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Materials and

and Structures
Structures for
for Aerospace
Aerospace
Materials
Propulsion Systems
Systems
Propulsion

Scramjets

Rocket

X-43b

Aeroturbine

Image courtesy of ATK

High By-pass Aeroturbine

Air flow

http://www.aip.org/tip/INPHFA/vol-10/iss-4/p24.html
Scramjets integrate air and space by Dean Andreadis

Efficiency of Various Propulsion Cycles:


Specific Impulse (Thrust/weight)
8000
Hydrogen Fuel
Hydrocarbon Fuels
Turbojets

6000

Rocket
RBCC

Isp

TBCC
Ramjets

4000

Scramjets

Turbojets
2000

Ramjets
Scramjets
Rockets

0
0

10
MACH NUMBER

20

Specific Fuel Consumption for Various Concepts


10

Conventional Rocket
9

Turbine Engines

TSFC (Lbm/Lbf/Hr.)

6
5
4

Scram/Rocket

Ramjet Take Over


3

Rocket Off
2

Ram/Scram Operation

0
0

Hydrogen Fuel

Flight Mach Number

10

11

12

Fuel Efficiency In the Aero-turbine Industry:


JT3C

Turbojet

Low Bypass
Turbofan

2nd Gen High Bypass


Turbofan

High Bypass
Turbofan

JT3D-1

Specific Fuel
consumption

CJ805

JT8D-9

JT8D-217

TAY 620

JT9D-7A
JT9D-3A
CFM56-2
CF6-6D

RB-211-524D

JT9D-7R4G2
CF6-80A

V2500 A1

CFM56-5A

BR 715

RB-211-535E4 CF6-80C2-B6F
CFM56-5C4
CF6-80E1-A2
PW4168
PW4098

PW2037 PW4056

PW4084

TRENT 895

GE90-85B
GE90-115B

R. SHAFRICK, GE Aircraft Engines

1950

1960

1970

1980

1990

Certification Date

2000

2010

2020

Engine Temperature Trend

GE90-115B

Gas Temperature, FRT

GE90-94B
Trent 892
CFM56-5C4

GE90-90B
Trent 772

CFM56-5C2

V2533 CFM56-7B

CF6-50E2

CF6-80C2A5

PW 4062
CF6-80C2D1F

CFM56-2B

CF34-8C1
BR 710

CFM56-5A
CF6-80C2B1F

JT9D
TF33

BR 715

CF6-80E1

PW 2037

CF6-80A3

CF34-10

PW 6024

CFM56-3C
CF6-50E

Trent 556

PW 4090

CFM56-5B

CF34-3B

CF34-3A

CFM56-3B2

CF6-80C2A1

CFM56-3B1

JT8D-219

RB 211

62

64

66

68

70

72

74

76

78

80

82

84

86

88

90

92

94

Engine Certification Date

96

98

00

02

04

06

08

10

12

Role of Airfoil Materials


CMCs

Increased
Temperature
Capability(K)
1600
ed
c
n
va
d
A

m
er
h
T

ar
B
l

st
y
rS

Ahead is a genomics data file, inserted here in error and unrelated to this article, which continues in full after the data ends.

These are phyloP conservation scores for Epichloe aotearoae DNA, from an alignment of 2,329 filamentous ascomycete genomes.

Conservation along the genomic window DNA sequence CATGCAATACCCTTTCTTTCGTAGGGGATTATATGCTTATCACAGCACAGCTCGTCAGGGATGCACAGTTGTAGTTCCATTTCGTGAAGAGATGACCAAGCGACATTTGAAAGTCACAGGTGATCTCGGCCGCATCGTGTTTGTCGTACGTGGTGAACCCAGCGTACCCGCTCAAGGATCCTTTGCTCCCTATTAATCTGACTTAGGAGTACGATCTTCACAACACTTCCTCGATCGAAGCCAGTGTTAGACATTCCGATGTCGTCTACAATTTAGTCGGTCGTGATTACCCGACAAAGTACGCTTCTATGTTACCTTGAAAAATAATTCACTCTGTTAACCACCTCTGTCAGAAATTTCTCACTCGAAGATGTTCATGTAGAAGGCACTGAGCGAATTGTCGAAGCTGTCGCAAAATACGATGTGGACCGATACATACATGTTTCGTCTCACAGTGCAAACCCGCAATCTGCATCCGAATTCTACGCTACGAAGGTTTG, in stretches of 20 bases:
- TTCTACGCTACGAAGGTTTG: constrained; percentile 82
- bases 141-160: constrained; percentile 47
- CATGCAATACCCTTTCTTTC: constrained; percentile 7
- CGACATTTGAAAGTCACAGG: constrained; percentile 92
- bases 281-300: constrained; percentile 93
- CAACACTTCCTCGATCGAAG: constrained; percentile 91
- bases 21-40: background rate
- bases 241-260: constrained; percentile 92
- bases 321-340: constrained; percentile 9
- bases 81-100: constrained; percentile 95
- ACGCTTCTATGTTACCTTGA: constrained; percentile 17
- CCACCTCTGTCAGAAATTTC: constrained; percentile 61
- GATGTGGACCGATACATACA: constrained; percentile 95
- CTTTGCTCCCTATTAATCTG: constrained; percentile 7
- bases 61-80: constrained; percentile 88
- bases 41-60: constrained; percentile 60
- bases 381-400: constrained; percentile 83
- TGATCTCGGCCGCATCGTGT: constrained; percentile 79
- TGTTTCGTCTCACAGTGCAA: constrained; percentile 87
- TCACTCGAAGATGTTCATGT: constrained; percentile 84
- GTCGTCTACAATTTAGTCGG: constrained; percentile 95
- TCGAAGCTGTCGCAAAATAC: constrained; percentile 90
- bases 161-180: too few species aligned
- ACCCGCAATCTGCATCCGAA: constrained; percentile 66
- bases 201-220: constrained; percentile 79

e
ri

1300

em

GEN4
GEN3

Superalloys
GEN2
GEN1

1000
1985

1990

1995

2000

2005

Introduction Date

Turbine Airfoil Material Advancements

Specific Strengths of Metallic Systems

Superalloys &
Refractories

More High Temperature Materials

Role of Airfoil Materials


CMCs

Increased
Temperature
Capability(K)
1600
ed
c
n
va
d
A

m
er
h
T

ar
B
l

st
y
rS
e
ri

1300

em

GEN4
GEN3

Superalloys
GEN2
GEN1

1000
1985

1990

1995

2000

2005

Introduction Date

Turbine Airfoil Material Advancements

Superalloy Turbine Air Foils

Equiaxed (EQ)

Dir. Sol. (DS)

Single Xtal (SX)

Ni Superalloy Improvements

1020

980
960
940
920

1988

142

1984

80

880

125

900

80

Temperature Capability - C

1000

860
840
1969

1972

1982

1989

1994

2000

Year of Introduction
ASM-TMS NY042198

16

Modeling at the scale of the grains


Single crystal turbine
blade

Role of Airfoil Materials


CMCs

Increased
Temperature
Capability(K)
1600
ed
c
n
va
d
A

m
er
h
T

ar
B
l

st
y
rS
e
ri

1300

em

GEN4
GEN3

Superalloys
GEN2
GEN1

1000
1985

1990

1995

2000

2005

Introduction Date

Turbine Airfoil Material Advancements

Airfoil Technology
Technology
Airfoil

H
Tra eat
nsf
er

High Performance Coating Systems:

Enabling technology for advanced gas turbines

Transverse Section

Thermal Barrier Multilayer

Al Reservoir

Nanoscale Porosity

Deposition Effects
Effects on
on Microstructure
Microstructure
Deposition
Airfoil Mode

Platform Mode

Interplay with
with
Interplay
Component
Component
Geometry
Geometry

Reduced coating thickness within recess,

20 m

2 m

quantitatively consistent with reduction


in integrated flux due to shadowing by
corners.
Reduced inter-columnar gap widthand
increased propensity to sinteringdue
to elimination of most oblique vapor flux.

5 m

Role of Airfoil Materials


CMCs

Increased
Temperature
Capability(K)
1600
ed
c
n
va
d
A

m
er
h
T

ar
B
l

st
y
rS
e
ri

1300

em

GEN4
GEN3

Superalloys
GEN2
GEN1

1000
1985

1990

1995

2000

2005

Introduction Date

Turbine Airfoil Material Advancements

Ceramic Matrix Composites (CMC)

CMC Combustor Liner


Cooling Air Reduction
Weight Reduction
20% NOx Reduction

CMC Vane

CMC Blade

Weight Reduction
Reduced Cooling Air
Increased Efficiency

CMCs Reduce Weight and Improve Performance

(MI) SiC/SiC (DENSE MATRIX)


T = 1400C (Metals < 1100C)
High Thermal Conductivity
Inter-laminar Shear Strength
Reduced Sensitivity to Pesting

Transition duct
Nozzles

Integrally woven
CMC Structures

Alumina anchor tube in


CMC skin for pin joint

Braided SiC/SiC
Hyper-Therm Inc.

Metallic struts
with CMC skin

Angle Interlock
Sylramic/SiC

45

CMC Combustor
Liners
Hi-Nicalon, Slurry Cast
Successful Engine Testing
Pre and Post Engine Test NDE

Revealed Degradation
Additional Engine Testing

CMC Inner Combustor Liner After Engine Testing

CMC Combustor Liner Rig & Engine Testing Successful